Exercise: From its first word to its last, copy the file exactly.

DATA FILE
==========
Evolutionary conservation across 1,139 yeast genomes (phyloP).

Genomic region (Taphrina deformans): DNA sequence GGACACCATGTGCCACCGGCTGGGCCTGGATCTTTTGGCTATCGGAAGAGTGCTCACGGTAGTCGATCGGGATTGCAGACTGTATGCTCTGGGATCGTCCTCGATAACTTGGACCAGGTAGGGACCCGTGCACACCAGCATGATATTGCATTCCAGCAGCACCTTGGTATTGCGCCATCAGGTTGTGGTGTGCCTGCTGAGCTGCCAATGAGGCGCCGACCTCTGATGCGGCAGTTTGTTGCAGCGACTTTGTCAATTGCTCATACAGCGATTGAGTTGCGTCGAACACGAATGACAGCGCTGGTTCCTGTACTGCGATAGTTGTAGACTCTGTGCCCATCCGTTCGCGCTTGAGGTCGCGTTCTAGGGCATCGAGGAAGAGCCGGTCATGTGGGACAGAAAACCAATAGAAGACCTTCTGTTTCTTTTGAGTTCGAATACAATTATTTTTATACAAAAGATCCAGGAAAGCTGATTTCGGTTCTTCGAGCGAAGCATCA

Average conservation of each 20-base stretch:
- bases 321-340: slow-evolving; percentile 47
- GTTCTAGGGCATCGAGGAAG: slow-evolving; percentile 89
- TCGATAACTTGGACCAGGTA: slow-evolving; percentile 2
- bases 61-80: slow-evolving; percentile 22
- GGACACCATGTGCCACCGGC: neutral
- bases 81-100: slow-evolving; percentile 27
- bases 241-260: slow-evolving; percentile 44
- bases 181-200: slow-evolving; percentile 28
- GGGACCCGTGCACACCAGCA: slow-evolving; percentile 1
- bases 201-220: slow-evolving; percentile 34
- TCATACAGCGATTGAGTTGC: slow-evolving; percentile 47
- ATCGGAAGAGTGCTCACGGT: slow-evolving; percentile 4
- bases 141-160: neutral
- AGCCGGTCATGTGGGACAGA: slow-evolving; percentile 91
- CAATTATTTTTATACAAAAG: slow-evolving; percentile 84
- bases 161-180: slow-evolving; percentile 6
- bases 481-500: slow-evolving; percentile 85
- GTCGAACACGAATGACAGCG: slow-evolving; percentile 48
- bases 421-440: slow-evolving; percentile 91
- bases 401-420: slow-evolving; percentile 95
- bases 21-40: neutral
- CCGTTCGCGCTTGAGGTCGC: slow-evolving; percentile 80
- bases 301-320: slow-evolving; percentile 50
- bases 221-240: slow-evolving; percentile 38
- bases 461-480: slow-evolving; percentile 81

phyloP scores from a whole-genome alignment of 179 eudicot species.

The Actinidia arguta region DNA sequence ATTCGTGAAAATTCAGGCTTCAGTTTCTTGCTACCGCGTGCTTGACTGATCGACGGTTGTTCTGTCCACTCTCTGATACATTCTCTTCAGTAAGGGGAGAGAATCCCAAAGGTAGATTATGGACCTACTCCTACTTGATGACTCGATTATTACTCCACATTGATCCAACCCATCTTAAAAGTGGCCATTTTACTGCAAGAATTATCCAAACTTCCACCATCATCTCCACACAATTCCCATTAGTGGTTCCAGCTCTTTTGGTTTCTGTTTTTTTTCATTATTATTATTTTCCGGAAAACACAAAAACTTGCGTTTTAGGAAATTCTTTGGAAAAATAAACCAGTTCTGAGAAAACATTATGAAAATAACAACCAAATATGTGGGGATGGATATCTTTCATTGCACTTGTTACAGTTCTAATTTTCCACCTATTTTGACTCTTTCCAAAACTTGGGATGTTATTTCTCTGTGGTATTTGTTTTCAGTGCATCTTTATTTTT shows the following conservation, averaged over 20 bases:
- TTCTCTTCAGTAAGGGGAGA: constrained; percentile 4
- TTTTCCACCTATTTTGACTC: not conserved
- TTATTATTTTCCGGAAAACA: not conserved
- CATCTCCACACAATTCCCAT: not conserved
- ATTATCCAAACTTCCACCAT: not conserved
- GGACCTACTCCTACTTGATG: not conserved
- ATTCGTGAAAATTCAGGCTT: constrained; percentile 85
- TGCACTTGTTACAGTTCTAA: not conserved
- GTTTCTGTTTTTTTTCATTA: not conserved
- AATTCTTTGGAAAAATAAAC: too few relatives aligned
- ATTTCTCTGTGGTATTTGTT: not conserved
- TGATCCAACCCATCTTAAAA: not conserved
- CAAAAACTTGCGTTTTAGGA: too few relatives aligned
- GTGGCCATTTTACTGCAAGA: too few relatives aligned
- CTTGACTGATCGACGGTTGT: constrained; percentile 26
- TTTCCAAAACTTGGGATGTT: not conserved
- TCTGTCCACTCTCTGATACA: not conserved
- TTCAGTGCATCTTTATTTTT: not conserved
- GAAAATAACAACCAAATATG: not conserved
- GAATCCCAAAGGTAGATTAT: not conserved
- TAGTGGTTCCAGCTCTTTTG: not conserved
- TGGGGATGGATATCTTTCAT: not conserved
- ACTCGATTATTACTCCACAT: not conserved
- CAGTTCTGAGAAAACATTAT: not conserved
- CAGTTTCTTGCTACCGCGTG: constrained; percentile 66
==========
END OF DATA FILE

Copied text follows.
Evolutionary conservation across 1,139 yeast genomes (phyloP).

Genomic region (Taphrina deformans): DNA sequence GGACACCATGTGCCACCGGCTGGGCCTGGATCTTTTGGCTATCGGAAGAGTGCTCACGGTAGTCGATCGGGATTGCAGACTGTATGCTCTGGGATCGTCCTCGATAACTTGGACCAGGTAGGGACCCGTGCACACCAGCATGATATTGCATTCCAGCAGCACCTTGGTATTGCGCCATCAGGTTGTGGTGTGCCTGCTGAGCTGCCAATGAGGCGCCGACCTCTGATGCGGCAGTTTGTTGCAGCGACTTTGTCAATTGCTCATACAGCGATTGAGTTGCGTCGAACACGAATGACAGCGCTGGTTCCTGTACTGCGATAGTTGTAGACTCTGTGCCCATCCGTTCGCGCTTGAGGTCGCGTTCTAGGGCATCGAGGAAGAGCCGGTCATGTGGGACAGAAAACCAATAGAAGACCTTCTGTTTCTTTTGAGTTCGAATACAATTATTTTTATACAAAAGATCCAGGAAAGCTGATTTCGGTTCTTCGAGCGAAGCATCA

Average conservation of each 20-base stretch:
- bases 321-340: slow-evolving; percentile 47
- GTTCTAGGGCATCGAGGAAG: slow-evolving; percentile 89
- TCGATAACTTGGACCAGGTA: slow-evolving; percentile 2
- bases 61-80: slow-evolving; percentile 22
- GGACACCATGTGCCACCGGC: neutral
- bases 81-100: slow-evolving; percentile 27
- bases 241-260: slow-evolving; percentile 44
- bases 181-200: slow-evolving; percentile 28
- GGGACCCGTGCACACCAGCA: slow-evolving; percentile 1
- bases 201-220: slow-evolving; percentile 34
- TCATACAGCGATTGAGTTGC: slow-evolving; percentile 47
- ATCGGAAGAGTGCTCACGGT: slow-evolving; percentile 4
- bases 141-160: neutral
- AGCCGGTCATGTGGGACAGA: slow-evolving; percentile 91
- CAATTATTTTTATACAAAAG: slow-evolving; percentile 84
- bases 161-180: slow-evolving; percentile 6
- bases 481-500: slow-evolving; percentile 85
- GTCGAACACGAATGACAGCG: slow-evolving; percentile 48
- bases 421-440: slow-evolving; percentile 91
- bases 401-420: slow-evolving; percentile 95
- bases 21-40: neutral
- CCGTTCGCGCTTGAGGTCGC: slow-evolving; percentile 80
- bases 301-320: slow-evolving; percentile 50
- bases 221-240: slow-evolving; percentile 38
- bases 461-480: slow-evolving; percentile 81

phyloP scores from a whole-genome alignment of 179 eudicot species.

The Actinidia arguta region DNA sequence ATTCGTGAAAATTCAGGCTTCAGTTTCTTGCTACCGCGTGCTTGACTGATCGACGGTTGTTCTGTCCACTCTCTGATACATTCTCTTCAGTAAGGGGAGAGAATCCCAAAGGTAGATTATGGACCTACTCCTACTTGATGACTCGATTATTACTCCACATTGATCCAACCCATCTTAAAAGTGGCCATTTTACTGCAAGAATTATCCAAACTTCCACCATCATCTCCACACAATTCCCATTAGTGGTTCCAGCTCTTTTGGTTTCTGTTTTTTTTCATTATTATTATTTTCCGGAAAACACAAAAACTTGCGTTTTAGGAAATTCTTTGGAAAAATAAACCAGTTCTGAGAAAACATTATGAAAATAACAACCAAATATGTGGGGATGGATATCTTTCATTGCACTTGTTACAGTTCTAATTTTCCACCTATTTTGACTCTTTCCAAAACTTGGGATGTTATTTCTCTGTGGTATTTGTTTTCAGTGCATCTTTATTTTT shows the following conservation, averaged over 20 bases:
- TTCTCTTCAGTAAGGGGAGA: constrained; percentile 4
- TTTTCCACCTATTTTGACTC: not conserved
- TTATTATTTTCCGGAAAACA: not conserved
- CATCTCCACACAATTCCCAT: not conserved
- ATTATCCAAACTTCCACCAT: not conserved
- GGACCTACTCCTACTTGATG: not conserved
- ATTCGTGAAAATTCAGGCTT: constrained; percentile 85
- TGCACTTGTTACAGTTCTAA: not conserved
- GTTTCTGTTTTTTTTCATTA: not conserved
- AATTCTTTGGAAAAATAAAC: too few relatives aligned
- ATTTCTCTGTGGTATTTGTT: not conserved
- TGATCCAACCCATCTTAAAA: not conserved
- CAAAAACTTGCGTTTTAGGA: too few relatives aligned
- GTGGCCATTTTACTGCAAGA: too few relatives aligned
- CTTGACTGATCGACGGTTGT: constrained; percentile 26
- TTTCCAAAACTTGGGATGTT: not conserved
- TCTGTCCACTCTCTGATACA: not conserved
- TTCAGTGCATCTTTATTTTT: not conserved
- GAAAATAACAACCAAATATG: not conserved
- GAATCCCAAAGGTAGATTAT: not conserved
- TAGTGGTTCCAGCTCTTTTG: not conserved
- TGGGGATGGATATCTTTCAT: not conserved
- ACTCGATTATTACTCCACAT: not conserved
- CAGTTCTGAGAAAACATTAT: not conserved
- CAGTTTCTTGCTACCGCGTG: constrained; percentile 66